Teach Your Children Well ... To Sue?

HIGHLANDS – Newspaper reports and stories focusing on a Board of Education member and court actions concerning a time seven years ago when she was a teacher in a different school district, together with unassociated reports on a separate lawsuit filed by her husband, on her behalf alleging improper actions by a former local Board of Education member still continue to crop up on Facebook and other social media as Councilman Donald Melnyk’s wife Gina vies for her second term on the local board of education in Tuesday’s election.

Numerous newspaper articles and social media comments dating back to 2013 focus on Ms. Melnyk, who was a creative writing teacher at Teaneck High School and included in her curriculum an essay about “Six to Eight Black Men” in her class. In depicting the essay by David Sedaris, the teacher also took out her cell phone to show the class a picture she described as her own relatives, who are Dutch, in the Netherlands dressed in black face, an action that a black student in Melnyk’s class complained was offensive. Melnyk, who explained she was of Dutch ancestry, countered it was a culture difference and explained to the class the Dutch, in the essay spoke about Black Peter, a Spanish Moor some believed to the Santa Claus’ helper.

While the incident caused the school board to place a reprimand in her official file, Ms. Melnyk appealed that decision, through her collective bargaining agreement, and had the reprimand successfully removed.

Photo Used with permission from another great blog https://rachelsruminations.com/ a travel blog focused on independent travel with an emphasis on cultural and historical sites/sights. I also occasionally write about life as an expatriate

She then brought a federal action against the school district, alleging her own first and 14th Amendment rights were violated, charging the district’s anti-harassment policy was too broad.

In her action, Ms. Melnyk likened her use of the Black Peter story as similar to a health teacher offending vegan students if she mentioned meat as a source of protein in a balanced diet.

When that matter was heard in US District court, the judge dismissed Ms. Melnyk’s case, in an 18 page opinion that said “no reasonable person would find ... "a teacher’s advocating eating meat for protein could be perceived as motivated” by discrimination and that “it is difficult to imagine how a discussion on the topic of protein diets could possibly lead to a disruption of the school or interference with the rights of any students.” The Judge described Ms. Melnyk’s classroom action as fitting “squarely within the framework of non-protected curricular speech.” And the matter was ended.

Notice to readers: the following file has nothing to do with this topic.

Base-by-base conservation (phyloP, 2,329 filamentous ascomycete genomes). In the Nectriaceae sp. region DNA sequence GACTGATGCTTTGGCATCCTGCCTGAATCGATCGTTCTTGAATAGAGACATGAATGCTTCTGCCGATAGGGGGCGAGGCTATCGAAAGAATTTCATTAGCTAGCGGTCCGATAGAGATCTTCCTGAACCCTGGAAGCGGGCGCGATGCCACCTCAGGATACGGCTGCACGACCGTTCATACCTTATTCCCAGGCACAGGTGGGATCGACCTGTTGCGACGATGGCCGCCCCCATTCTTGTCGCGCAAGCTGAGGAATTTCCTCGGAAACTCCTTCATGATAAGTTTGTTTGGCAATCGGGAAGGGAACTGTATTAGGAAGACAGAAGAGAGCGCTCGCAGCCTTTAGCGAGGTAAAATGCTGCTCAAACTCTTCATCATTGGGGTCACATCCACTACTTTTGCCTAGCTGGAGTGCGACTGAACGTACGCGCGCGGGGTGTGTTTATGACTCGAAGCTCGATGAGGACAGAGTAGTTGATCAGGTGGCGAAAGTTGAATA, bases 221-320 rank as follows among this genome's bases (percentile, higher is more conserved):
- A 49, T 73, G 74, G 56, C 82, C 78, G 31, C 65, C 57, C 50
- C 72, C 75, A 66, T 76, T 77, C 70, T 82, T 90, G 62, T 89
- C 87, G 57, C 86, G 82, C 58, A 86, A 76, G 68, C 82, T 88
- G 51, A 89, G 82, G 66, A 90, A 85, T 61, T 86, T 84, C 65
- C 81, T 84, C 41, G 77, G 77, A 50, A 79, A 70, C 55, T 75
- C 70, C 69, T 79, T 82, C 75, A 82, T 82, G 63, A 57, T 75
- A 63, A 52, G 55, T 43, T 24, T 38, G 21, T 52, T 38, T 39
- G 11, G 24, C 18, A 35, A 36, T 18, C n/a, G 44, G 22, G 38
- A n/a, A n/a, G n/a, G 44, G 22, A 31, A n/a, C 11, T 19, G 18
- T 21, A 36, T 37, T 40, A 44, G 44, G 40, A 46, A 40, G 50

However, in 2018, Ms. Melnyk’s husband, Councilman Donald Melnyk, filed an action before the School Ethics Commission against a former Highlands Board of Education member alleging that person violated the School Ethics Act That action was deemed to be deficient, and Melnyk was given, and took, the opportunity to amend it so it could be filed.

The former board member declined to file a response within the time limit after being served official notice, and was warned by the Commission such inactivity could result in Melnyk’s complaint being upheld and penalties could be lodged against her. The former school board member then filed a motion to dismiss the action rather than file an answer and by 2019, the matter became an agenda item for the Commission on whether the action could be dismissed.

That action to dismiss the complaint the Commission finally took in late March 2019.

The commission ruled that Melnyk had failed to plead sufficient, credible facts to support a finding that the school board member had violated any law.

The matter centered on Melnyk’s allegation that the school board member had blocked other candidates for the school board, via Facebook, including Ms. Melnyk from participating in an “online debate” about the then upcoming Board election.

The board member said it was due to the harassment her child had been subjected to at the school, to which Melnyk’s complaint rejoined “The connection between blocking the candidates to bullying in school suggests only one conclusion – that the Complainant’s child is the source of this bullying.”

Melnyk argued the board members’ statements were untrue, inaccurate, and defamatory, and injured the reputation of his child and his spouse. He added the alleged false statements followed a pattern of untruthful statements by the same person throughout the school year, and included accusations of personal threats by the Highlands Police Chief against her as well as multiple occasions of plagiarism.

In that election, Ms. Melnyk was elected and continues to serve, the person her husband had filed the complaint against was not. In the end the Commission found that even if the allegations were proven true, which they were not, there would still be no finding the board member violated the law and took official action in granting the request of the former school board member to dismiss the matter inasmuch as Melnyk failed to make a sufficient case for his claim.

VeniVidiScripto e-mailed Ms. Melnyk, the candidate in Tuesday’s election, explaining there was going to be a story concerning previous proceedings involving her and inviting any comments or requests for inclusion of any information in the story by Thursday, Oct. 28, as the story was scheduled to appear in VeniVidiScripto today. There was no response to the e-mail request.


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